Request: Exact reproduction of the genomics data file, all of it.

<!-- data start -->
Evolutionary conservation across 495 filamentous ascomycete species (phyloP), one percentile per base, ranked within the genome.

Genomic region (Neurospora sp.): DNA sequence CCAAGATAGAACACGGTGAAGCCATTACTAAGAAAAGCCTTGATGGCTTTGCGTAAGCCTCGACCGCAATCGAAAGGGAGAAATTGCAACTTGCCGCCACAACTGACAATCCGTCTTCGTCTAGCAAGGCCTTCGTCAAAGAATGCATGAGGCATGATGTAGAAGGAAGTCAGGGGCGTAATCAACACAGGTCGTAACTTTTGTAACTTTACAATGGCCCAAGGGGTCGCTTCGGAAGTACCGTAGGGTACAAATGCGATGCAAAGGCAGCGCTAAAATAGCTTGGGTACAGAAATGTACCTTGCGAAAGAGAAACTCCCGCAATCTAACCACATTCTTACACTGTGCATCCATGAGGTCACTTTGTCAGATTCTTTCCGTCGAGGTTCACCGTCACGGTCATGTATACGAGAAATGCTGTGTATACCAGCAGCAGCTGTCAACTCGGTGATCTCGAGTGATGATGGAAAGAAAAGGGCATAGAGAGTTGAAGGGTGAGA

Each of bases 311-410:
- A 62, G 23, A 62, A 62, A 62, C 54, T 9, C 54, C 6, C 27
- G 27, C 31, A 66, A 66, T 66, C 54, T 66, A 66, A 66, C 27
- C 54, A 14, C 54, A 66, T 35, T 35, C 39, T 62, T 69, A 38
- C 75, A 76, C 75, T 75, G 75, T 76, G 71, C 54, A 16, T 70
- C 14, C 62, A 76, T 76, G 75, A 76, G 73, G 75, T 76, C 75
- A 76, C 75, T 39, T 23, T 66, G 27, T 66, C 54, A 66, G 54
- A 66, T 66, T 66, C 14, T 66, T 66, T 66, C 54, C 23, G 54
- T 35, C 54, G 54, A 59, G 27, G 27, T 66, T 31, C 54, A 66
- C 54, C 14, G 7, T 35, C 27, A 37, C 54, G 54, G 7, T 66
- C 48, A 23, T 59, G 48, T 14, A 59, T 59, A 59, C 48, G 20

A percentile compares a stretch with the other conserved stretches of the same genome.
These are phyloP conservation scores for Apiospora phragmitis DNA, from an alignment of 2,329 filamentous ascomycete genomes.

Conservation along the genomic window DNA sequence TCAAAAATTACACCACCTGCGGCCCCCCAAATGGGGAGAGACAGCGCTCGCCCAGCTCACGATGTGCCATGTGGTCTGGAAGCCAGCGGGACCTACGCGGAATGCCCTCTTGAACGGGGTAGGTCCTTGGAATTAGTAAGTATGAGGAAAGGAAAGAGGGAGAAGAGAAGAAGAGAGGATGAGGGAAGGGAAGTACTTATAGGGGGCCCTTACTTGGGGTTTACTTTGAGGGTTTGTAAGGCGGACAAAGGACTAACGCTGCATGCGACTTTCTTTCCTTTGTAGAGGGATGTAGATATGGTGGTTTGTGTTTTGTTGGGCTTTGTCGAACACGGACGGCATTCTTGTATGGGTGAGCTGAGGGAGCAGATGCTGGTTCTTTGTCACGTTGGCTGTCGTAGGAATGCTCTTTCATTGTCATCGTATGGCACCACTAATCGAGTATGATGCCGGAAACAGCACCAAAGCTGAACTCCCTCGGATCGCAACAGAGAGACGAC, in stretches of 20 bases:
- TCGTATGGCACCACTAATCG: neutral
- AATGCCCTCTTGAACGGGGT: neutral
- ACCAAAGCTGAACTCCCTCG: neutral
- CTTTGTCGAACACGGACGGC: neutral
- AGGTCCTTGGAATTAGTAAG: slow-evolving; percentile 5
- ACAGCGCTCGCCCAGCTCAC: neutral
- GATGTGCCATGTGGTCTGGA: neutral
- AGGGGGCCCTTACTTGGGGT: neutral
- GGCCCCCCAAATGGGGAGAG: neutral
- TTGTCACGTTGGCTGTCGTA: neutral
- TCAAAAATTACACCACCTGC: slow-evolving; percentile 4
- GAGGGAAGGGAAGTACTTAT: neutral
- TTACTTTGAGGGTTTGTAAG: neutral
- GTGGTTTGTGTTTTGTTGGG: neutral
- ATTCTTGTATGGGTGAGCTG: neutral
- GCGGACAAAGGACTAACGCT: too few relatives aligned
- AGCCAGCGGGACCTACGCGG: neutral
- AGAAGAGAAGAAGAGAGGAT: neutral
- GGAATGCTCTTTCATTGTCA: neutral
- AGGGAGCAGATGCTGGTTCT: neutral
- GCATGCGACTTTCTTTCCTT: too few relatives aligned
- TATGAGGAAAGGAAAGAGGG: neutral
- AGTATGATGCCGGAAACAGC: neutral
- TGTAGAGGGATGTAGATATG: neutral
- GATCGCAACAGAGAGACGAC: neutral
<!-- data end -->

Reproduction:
Evolutionary conservation across 495 filamentous ascomycete species (phyloP), one percentile per base, ranked within the genome.

Genomic region (Neurospora sp.): DNA sequence CCAAGATAGAACACGGTGAAGCCATTACTAAGAAAAGCCTTGATGGCTTTGCGTAAGCCTCGACCGCAATCGAAAGGGAGAAATTGCAACTTGCCGCCACAACTGACAATCCGTCTTCGTCTAGCAAGGCCTTCGTCAAAGAATGCATGAGGCATGATGTAGAAGGAAGTCAGGGGCGTAATCAACACAGGTCGTAACTTTTGTAACTTTACAATGGCCCAAGGGGTCGCTTCGGAAGTACCGTAGGGTACAAATGCGATGCAAAGGCAGCGCTAAAATAGCTTGGGTACAGAAATGTACCTTGCGAAAGAGAAACTCCCGCAATCTAACCACATTCTTACACTGTGCATCCATGAGGTCACTTTGTCAGATTCTTTCCGTCGAGGTTCACCGTCACGGTCATGTATACGAGAAATGCTGTGTATACCAGCAGCAGCTGTCAACTCGGTGATCTCGAGTGATGATGGAAAGAAAAGGGCATAGAGAGTTGAAGGGTGAGA

Each of bases 311-410:
- A 62, G 23, A 62, A 62, A 62, C 54, T 9, C 54, C 6, C 27
- G 27, C 31, A 66, A 66, T 66, C 54, T 66, A 66, A 66, C 27
- C 54, A 14, C 54, A 66, T 35, T 35, C 39, T 62, T 69, A 38
- C 75, A 76, C 75, T 75, G 75, T 76, G 71, C 54, A 16, T 70
- C 14, C 62, A 76, T 76, G 75, A 76, G 73, G 75, T 76, C 75
- A 76, C 75, T 39, T 23, T 66, G 27, T 66, C 54, A 66, G 54
- A 66, T 66, T 66, C 14, T 66, T 66, T 66, C 54, C 23, G 54
- T 35, C 54, G 54, A 59, G 27, G 27, T 66, T 31, C 54, A 66
- C 54, C 14, G 7, T 35, C 27, A 37, C 54, G 54, G 7, T 66
- C 48, A 23, T 59, G 48, T 14, A 59, T 59, A 59, C 48, G 20

A percentile compares a stretch with the other conserved stretches of the same genome.
These are phyloP conservation scores for Apiospora phragmitis DNA, from an alignment of 2,329 filamentous ascomycete genomes.

Conservation along the genomic window DNA sequence TCAAAAATTACACCACCTGCGGCCCCCCAAATGGGGAGAGACAGCGCTCGCCCAGCTCACGATGTGCCATGTGGTCTGGAAGCCAGCGGGACCTACGCGGAATGCCCTCTTGAACGGGGTAGGTCCTTGGAATTAGTAAGTATGAGGAAAGGAAAGAGGGAGAAGAGAAGAAGAGAGGATGAGGGAAGGGAAGTACTTATAGGGGGCCCTTACTTGGGGTTTACTTTGAGGGTTTGTAAGGCGGACAAAGGACTAACGCTGCATGCGACTTTCTTTCCTTTGTAGAGGGATGTAGATATGGTGGTTTGTGTTTTGTTGGGCTTTGTCGAACACGGACGGCATTCTTGTATGGGTGAGCTGAGGGAGCAGATGCTGGTTCTTTGTCACGTTGGCTGTCGTAGGAATGCTCTTTCATTGTCATCGTATGGCACCACTAATCGAGTATGATGCCGGAAACAGCACCAAAGCTGAACTCCCTCGGATCGCAACAGAGAGACGAC, in stretches of 20 bases:
- TCGTATGGCACCACTAATCG: neutral
- AATGCCCTCTTGAACGGGGT: neutral
- ACCAAAGCTGAACTCCCTCG: neutral
- CTTTGTCGAACACGGACGGC: neutral
- AGGTCCTTGGAATTAGTAAG: slow-evolving; percentile 5
- ACAGCGCTCGCCCAGCTCAC: neutral
- GATGTGCCATGTGGTCTGGA: neutral
- AGGGGGCCCTTACTTGGGGT: neutral
- GGCCCCCCAAATGGGGAGAG: neutral
- TTGTCACGTTGGCTGTCGTA: neutral
- TCAAAAATTACACCACCTGC: slow-evolving; percentile 4
- GAGGGAAGGGAAGTACTTAT: neutral
- TTACTTTGAGGGTTTGTAAG: neutral
- GTGGTTTGTGTTTTGTTGGG: neutral
- ATTCTTGTATGGGTGAGCTG: neutral
- GCGGACAAAGGACTAACGCT: too few relatives aligned
- AGCCAGCGGGACCTACGCGG: neutral
- AGAAGAGAAGAAGAGAGGAT: neutral
- GGAATGCTCTTTCATTGTCA: neutral
- AGGGAGCAGATGCTGGTTCT: neutral
- GCATGCGACTTTCTTTCCTT: too few relatives aligned
- TATGAGGAAAGGAAAGAGGG: neutral
- AGTATGATGCCGGAAACAGC: neutral
- TGTAGAGGGATGTAGATATG: neutral
- GATCGCAACAGAGAGACGAC: neutral